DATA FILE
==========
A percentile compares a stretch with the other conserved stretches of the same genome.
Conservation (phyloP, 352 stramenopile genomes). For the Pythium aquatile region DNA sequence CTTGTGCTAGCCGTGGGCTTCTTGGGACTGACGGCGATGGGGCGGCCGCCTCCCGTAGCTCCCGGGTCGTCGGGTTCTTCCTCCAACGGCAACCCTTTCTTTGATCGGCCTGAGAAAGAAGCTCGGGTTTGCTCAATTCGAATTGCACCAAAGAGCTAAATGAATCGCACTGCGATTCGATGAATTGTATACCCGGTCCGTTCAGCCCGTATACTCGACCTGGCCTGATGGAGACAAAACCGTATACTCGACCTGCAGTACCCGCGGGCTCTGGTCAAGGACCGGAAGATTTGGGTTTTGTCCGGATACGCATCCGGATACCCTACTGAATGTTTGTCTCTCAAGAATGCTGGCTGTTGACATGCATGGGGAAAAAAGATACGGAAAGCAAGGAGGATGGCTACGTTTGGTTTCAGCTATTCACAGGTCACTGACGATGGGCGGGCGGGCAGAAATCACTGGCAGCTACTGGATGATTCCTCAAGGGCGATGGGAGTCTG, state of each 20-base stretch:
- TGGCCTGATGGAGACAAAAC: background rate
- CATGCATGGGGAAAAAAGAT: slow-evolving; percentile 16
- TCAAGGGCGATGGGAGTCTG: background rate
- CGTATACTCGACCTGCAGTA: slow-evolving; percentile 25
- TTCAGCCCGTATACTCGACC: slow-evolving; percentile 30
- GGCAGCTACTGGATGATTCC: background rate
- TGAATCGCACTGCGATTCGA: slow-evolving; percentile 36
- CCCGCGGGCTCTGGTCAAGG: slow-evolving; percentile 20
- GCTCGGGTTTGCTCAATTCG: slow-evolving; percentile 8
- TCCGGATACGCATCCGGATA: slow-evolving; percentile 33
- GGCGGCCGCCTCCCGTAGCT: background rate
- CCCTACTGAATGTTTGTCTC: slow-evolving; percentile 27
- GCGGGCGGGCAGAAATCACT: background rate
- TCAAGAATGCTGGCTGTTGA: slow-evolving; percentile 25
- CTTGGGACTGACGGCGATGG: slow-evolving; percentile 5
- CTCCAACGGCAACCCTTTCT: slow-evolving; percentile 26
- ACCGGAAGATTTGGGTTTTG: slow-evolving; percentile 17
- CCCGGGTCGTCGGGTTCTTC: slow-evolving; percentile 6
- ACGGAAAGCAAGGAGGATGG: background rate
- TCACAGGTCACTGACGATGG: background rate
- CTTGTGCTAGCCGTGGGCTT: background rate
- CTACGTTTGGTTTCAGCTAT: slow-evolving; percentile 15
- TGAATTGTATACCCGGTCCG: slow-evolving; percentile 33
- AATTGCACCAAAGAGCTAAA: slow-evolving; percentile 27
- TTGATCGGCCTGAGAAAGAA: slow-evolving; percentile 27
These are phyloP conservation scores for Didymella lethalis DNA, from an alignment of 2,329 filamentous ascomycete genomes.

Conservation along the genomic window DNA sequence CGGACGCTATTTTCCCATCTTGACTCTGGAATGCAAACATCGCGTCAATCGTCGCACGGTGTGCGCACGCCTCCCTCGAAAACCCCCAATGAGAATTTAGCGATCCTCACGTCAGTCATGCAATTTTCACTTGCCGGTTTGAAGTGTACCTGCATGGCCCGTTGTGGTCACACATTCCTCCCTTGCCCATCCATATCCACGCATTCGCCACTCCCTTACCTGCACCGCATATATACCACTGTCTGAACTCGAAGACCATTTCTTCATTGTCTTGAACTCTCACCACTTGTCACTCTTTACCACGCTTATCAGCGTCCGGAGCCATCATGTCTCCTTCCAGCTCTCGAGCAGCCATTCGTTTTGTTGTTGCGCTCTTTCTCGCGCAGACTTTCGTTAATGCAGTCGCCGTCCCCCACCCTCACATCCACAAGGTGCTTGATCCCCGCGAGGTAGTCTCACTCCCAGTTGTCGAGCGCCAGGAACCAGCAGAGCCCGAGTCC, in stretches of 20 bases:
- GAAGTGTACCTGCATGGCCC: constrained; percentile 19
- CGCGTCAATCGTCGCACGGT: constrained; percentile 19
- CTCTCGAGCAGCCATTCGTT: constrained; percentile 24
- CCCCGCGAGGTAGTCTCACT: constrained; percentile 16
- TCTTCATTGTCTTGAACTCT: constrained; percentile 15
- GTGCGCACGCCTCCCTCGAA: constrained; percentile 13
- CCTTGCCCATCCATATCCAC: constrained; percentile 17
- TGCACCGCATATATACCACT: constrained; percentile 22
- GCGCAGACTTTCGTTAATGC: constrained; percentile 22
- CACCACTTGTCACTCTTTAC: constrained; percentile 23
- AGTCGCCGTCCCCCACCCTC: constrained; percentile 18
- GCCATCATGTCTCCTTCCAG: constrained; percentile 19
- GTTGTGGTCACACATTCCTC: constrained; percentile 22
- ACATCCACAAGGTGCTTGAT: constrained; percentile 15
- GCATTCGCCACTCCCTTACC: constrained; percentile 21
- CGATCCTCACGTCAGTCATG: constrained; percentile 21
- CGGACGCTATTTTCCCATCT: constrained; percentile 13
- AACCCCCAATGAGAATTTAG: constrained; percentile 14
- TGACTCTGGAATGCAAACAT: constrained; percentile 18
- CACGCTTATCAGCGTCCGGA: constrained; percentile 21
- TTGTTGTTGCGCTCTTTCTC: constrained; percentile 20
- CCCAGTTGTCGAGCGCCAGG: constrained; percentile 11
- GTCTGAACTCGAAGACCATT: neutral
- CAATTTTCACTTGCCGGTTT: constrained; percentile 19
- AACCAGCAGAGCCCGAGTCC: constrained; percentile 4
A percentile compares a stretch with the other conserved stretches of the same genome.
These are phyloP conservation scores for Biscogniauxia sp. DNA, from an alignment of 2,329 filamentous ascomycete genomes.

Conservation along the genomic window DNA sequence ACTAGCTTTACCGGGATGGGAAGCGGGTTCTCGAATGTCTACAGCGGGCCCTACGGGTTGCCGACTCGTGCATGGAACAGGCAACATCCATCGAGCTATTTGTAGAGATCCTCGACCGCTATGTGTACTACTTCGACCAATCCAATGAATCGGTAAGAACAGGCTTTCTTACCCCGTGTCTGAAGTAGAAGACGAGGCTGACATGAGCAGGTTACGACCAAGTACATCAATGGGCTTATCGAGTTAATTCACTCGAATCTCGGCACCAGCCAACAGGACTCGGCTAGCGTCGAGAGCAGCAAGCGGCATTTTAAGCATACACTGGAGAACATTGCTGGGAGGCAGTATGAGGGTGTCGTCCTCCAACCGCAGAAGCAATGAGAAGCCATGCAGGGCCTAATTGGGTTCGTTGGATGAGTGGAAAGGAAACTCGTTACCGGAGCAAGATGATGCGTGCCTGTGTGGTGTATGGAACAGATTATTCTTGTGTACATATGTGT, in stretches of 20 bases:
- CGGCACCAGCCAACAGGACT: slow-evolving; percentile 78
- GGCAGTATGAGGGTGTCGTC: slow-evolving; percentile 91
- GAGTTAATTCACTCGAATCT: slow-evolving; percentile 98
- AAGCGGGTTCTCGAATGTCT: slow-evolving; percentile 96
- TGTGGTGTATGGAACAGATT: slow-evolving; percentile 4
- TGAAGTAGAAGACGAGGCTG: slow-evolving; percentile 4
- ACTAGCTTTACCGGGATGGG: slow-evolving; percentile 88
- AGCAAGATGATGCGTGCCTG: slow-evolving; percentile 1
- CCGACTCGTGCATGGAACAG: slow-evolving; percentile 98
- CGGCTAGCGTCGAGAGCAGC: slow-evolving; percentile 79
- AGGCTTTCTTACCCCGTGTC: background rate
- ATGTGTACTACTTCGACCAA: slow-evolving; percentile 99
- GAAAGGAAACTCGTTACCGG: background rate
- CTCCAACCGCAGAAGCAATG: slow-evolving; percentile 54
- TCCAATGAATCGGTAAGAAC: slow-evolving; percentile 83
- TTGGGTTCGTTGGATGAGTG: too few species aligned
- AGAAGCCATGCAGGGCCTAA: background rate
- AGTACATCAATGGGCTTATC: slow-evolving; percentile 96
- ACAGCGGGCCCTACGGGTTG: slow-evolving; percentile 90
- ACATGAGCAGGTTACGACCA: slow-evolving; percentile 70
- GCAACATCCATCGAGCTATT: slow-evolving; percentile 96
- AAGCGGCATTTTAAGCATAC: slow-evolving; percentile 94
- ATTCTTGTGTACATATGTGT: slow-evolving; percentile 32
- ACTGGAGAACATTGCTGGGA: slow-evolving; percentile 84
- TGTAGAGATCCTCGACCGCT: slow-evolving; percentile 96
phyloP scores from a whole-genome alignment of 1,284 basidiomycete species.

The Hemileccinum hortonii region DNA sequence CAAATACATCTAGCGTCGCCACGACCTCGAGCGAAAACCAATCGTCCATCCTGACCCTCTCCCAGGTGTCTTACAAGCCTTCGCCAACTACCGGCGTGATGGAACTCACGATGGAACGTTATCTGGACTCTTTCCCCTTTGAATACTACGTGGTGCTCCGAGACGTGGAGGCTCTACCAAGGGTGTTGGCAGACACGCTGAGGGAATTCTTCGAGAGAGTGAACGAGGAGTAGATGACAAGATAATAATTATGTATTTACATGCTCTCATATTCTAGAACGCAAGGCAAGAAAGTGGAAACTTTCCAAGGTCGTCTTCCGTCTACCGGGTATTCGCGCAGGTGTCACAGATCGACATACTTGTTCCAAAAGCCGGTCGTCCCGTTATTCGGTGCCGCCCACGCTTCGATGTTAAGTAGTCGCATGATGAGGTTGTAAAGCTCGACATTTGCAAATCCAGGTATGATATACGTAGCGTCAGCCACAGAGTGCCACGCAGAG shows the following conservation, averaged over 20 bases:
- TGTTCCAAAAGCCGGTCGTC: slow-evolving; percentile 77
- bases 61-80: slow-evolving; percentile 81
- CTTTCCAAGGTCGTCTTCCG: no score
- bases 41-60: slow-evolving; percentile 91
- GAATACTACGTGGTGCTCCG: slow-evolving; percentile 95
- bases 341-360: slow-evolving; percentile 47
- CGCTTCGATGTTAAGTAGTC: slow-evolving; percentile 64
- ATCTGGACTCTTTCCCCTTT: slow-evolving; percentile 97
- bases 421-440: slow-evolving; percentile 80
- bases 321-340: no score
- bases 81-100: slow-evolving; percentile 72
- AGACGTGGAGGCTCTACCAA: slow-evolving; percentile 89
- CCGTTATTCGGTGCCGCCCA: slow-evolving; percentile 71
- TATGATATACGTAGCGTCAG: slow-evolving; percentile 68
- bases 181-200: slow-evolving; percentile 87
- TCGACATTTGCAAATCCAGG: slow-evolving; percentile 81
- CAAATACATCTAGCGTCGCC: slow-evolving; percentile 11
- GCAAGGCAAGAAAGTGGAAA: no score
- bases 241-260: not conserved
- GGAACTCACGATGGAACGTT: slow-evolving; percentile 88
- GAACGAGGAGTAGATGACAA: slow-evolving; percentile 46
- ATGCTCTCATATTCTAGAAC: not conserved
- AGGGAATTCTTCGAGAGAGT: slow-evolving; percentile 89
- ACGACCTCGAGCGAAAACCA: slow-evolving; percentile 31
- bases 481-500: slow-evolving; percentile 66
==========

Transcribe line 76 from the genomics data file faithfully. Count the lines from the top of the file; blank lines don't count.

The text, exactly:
- ACAGCGGGCCCTACGGGTTG: slow-evolving; percentile 90